Wisely choose key informants and triangulate the informants’ perspectives.
When conducting an ethnography, the researcher closely observes the key informants in a particular culture because they tend to define the qualities of their group. Every culture includes leaders and followers.
When choosing key informants, you may not necessarily want to select group leaders. Other members of the community may serve as more effective key informants because they are more accessible or more willing to share information or more observant.
To ensure that they are not ignoring contrary evidence and focusing only on information that confirms their preliminary hunches, ethnographers practice “triangulation,” which essentially means that they verify the authenticity of information and interpretation by checking it against other sources. If an ethnographer were studying the lives of campus police, for instance, the ethnographer would not believe one police officer’s opinions about the morale of the squad if it conflicted with the opinions of other officers.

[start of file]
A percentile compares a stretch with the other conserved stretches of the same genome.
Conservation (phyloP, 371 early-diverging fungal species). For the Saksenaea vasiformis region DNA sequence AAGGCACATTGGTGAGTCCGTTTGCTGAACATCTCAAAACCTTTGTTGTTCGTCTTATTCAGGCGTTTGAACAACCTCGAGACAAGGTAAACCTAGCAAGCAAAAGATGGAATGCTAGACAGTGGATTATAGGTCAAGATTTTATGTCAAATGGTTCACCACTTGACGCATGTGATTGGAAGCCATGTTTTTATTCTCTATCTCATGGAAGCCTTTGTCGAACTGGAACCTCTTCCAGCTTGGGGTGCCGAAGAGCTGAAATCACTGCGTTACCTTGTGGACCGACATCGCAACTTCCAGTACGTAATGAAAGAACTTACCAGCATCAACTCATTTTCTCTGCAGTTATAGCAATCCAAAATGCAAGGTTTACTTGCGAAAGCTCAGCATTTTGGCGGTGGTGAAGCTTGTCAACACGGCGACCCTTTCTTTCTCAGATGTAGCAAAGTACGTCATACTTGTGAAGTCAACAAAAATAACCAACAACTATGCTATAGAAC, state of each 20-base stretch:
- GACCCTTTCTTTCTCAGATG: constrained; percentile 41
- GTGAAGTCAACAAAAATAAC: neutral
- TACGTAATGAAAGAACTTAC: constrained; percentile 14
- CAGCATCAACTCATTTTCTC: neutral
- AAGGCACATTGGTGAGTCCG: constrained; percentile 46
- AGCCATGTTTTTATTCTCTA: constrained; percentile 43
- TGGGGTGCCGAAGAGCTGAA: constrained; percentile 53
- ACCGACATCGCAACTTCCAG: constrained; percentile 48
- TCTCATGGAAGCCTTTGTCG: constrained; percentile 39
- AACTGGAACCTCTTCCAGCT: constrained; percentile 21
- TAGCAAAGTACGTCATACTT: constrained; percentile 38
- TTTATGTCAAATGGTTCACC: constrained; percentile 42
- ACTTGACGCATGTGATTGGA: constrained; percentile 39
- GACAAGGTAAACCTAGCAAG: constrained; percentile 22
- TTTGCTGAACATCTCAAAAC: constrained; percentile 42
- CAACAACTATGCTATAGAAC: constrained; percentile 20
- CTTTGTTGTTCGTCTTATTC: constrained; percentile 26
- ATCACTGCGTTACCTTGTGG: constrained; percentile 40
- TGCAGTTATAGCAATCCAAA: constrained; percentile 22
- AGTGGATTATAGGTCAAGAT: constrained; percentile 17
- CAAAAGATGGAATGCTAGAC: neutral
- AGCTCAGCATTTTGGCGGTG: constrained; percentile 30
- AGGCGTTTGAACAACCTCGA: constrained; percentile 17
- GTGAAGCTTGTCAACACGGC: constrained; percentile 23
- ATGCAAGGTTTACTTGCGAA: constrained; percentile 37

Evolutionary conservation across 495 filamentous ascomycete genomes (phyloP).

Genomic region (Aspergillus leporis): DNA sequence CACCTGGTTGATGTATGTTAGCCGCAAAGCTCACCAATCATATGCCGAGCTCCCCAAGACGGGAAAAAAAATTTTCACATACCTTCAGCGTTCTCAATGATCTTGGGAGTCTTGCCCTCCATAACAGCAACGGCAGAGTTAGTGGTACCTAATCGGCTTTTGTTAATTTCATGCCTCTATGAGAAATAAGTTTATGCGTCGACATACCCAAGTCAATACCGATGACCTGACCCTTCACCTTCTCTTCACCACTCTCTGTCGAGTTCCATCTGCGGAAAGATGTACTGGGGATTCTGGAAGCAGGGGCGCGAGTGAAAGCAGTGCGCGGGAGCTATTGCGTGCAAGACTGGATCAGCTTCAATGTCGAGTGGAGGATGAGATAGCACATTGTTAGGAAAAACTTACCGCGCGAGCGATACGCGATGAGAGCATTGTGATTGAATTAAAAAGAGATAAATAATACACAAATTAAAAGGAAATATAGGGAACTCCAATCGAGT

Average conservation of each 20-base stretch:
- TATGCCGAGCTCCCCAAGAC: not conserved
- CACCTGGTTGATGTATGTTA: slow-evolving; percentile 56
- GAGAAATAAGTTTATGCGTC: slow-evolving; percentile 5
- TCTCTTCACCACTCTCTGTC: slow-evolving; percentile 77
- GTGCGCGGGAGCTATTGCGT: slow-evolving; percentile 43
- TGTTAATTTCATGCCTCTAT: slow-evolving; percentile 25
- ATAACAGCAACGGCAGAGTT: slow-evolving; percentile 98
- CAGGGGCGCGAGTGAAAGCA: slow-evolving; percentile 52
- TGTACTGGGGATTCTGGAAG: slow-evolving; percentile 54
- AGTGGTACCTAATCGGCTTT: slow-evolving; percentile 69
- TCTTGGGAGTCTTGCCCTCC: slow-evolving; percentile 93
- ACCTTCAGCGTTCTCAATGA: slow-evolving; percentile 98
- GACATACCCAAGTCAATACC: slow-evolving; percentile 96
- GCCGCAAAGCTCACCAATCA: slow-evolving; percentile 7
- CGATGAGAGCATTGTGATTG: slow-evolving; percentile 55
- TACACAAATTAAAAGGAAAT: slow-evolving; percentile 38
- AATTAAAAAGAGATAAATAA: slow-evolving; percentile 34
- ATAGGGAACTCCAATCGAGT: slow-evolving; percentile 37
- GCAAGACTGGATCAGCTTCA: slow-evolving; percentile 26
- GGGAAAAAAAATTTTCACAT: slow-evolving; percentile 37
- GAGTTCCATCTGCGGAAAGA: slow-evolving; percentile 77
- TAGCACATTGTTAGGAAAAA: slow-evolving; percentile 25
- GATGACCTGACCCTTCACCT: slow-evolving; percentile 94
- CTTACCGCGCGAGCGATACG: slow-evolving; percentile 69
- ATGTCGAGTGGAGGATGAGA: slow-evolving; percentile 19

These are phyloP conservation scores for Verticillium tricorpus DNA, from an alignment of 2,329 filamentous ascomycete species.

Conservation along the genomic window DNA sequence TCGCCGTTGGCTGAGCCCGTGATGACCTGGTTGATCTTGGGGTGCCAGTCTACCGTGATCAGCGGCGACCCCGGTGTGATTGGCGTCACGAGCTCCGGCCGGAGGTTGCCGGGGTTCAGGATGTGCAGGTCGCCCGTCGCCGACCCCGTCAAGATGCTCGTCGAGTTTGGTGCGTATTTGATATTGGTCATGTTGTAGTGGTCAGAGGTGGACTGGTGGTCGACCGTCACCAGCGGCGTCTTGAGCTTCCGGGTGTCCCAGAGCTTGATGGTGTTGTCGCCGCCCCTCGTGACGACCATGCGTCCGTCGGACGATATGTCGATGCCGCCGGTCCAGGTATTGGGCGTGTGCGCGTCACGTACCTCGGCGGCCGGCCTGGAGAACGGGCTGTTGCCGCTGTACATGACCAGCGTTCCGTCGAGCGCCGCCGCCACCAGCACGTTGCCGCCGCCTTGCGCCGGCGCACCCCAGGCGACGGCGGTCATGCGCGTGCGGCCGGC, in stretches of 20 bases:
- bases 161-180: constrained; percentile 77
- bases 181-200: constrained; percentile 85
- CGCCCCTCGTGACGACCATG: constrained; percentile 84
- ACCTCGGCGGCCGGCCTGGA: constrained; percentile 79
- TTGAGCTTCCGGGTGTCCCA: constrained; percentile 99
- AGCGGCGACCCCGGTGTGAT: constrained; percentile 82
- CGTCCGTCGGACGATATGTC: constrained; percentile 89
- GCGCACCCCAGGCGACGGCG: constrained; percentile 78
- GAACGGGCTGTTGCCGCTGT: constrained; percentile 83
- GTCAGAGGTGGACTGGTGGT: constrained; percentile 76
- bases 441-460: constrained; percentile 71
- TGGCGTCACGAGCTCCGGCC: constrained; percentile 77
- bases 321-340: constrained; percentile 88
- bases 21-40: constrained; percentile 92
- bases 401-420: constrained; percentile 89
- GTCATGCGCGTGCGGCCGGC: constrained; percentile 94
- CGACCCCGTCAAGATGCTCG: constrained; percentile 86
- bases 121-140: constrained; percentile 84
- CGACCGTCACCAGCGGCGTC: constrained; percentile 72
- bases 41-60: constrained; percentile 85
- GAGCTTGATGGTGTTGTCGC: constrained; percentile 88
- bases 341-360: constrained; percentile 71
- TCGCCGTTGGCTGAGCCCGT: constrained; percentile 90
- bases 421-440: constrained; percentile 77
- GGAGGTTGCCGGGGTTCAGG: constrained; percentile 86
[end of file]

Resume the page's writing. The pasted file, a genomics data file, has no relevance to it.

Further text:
Not only are key informants an important source of information, they also can help to make your project as accurate as possible. Ethnography often uses the technique of “triangulation” to help double check the researcher’s perspective. Triangulation is the process of having multiple perspectives involved in the composition of your project. In other words, the more viewpoints that the ethnographic researcher is able to include in his or her project, the more realistic and reliable the interpretation and thick description of the culture are likely to be.
However, triangulation does not necessarily mean that a key informant’s words are included in the final report. Triangulation can also be obtained by allowing members of the culture to read your paper in its developmental stages. Their responses allow you to revise parts of your report that may have been incomplete or misleading. Of course, you may not want the members of the culture to read what you have written, in which case you should consider other sources for triangulation. You may even ask someone who is familiar with ethnographic methods to respond to drafts of your report even if he or she has never encountered the culture that you are investigating.
Regardless of whether or not you use triangulation, or whether you use ethnographic methods at all, you should always share drafts of your writing with other people in order to help you revise your projects. The use of peer criticism is essential to all writing, regardless of its methodology or purpose.